SINGAPORE - A senior chief warder who has been charged with eight counts of trying to obtain bribes from an inmate was accused on Thursday (Nov 23) of two fresh charges under the Computer Misuse and Cybersecurity Act.
Kobi Krishna Ayavoo, 50, is alleged to have abetted prison officer Firoz Khan Shaik Fazaluddin, 41, by instigating the staff sergeant to secure unauthorised access to data held in the computer system of the Singapore Prison Service.
The case allegedly involves the access of the data of inmate Chong Keng Chye in the Prisons Operations and Rehabilitation System (Ports) on July 24.
Kobi Krishna also allegedly abetted chief warder Mohamed Sarraj Shadul Hameed the same day to similarly access data in Ports for "unspecified information".
Earlier in July, Kobi was hauled to court to face charges of corruptly attempting to get loans of up to $70,000 and cash amounting to $11,000 from Chong to facilitate his request to transfer to a different prison institution.
The alleged offences occurred in Changi Prison between September 2015 and March 2016.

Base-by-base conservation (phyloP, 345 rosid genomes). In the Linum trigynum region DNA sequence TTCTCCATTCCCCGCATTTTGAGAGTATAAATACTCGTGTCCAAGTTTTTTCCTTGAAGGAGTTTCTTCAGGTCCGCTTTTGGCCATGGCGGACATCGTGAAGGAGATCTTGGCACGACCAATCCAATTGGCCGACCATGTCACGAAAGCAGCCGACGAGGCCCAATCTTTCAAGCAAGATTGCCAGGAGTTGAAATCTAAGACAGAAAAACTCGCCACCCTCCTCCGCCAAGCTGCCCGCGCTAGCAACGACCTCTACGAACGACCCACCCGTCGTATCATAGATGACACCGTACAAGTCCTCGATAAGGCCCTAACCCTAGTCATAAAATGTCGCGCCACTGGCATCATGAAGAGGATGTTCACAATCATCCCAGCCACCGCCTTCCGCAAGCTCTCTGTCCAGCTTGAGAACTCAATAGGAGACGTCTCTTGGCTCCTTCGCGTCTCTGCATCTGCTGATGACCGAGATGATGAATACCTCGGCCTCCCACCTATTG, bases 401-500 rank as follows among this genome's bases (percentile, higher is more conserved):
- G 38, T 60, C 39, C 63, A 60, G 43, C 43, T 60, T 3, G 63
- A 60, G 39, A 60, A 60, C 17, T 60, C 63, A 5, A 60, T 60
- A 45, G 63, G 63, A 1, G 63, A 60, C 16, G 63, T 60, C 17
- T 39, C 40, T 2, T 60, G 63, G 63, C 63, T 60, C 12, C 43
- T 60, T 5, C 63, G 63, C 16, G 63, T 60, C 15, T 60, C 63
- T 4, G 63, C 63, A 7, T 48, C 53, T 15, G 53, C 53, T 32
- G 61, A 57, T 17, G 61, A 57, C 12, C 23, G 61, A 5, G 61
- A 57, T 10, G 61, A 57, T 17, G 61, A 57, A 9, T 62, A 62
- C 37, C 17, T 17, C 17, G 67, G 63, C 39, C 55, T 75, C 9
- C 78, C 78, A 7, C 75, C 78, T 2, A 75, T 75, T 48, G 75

Firoz Khan has been charged with knowingly causing a computer to perform a function for securing access without authority to data held in the prison's computer system by viewing Chong's personal particulars on July 24, 2017.
Kobi Krishna, who is represented by Mr S. Balamurugan, will return to court on Dec 21.
Firoz Khan has indicated that he wishes to plead guilty and is engaging a lawyer. He will be back in court on Dec 7.
Chong, a 48-year-old convicted child batterer, is behind bars for 20 years for one of the worst child abuse cases.
He was sentenced to the maximum period of preventive detention and nine strokes of the cane in October 2005 for abusing his girlfriend’s seven-year-old son for more than seven months until his death on June 3, 1999, and for cheating five people of $300,000.
Chong forced the boy to go around naked at home. At times, he would force him to eat his own faeces. At least once, he dripped hot wax on the boy’s testicles, claiming it would cure him of his supposed "ailments".
The boy had more than 140 injuries, including spinal fractures, bleeding in the brain and other injuries that appeared to stem from cigarette burns and cuts.
The boy’s mother, then 40 and with a low IQ, was sentenced to four years and seven months’ jail in 2004.
Chong also abused the boy’s two sisters.
The Corrupt Practices Investigation Bureau said in a statement that Singapore adopts a zero-tolerance approach towards corruption and other criminal acts. It added that it takes a serious view of any corrupt practices and will not hesitate to take action against any party involved in such acts.
If convicted, the duo could be fined up to $5,000 and/or jailed for up to two years each for computer misuse.
The maximum penalty for corruption is a $100,000 fine and five years in jail.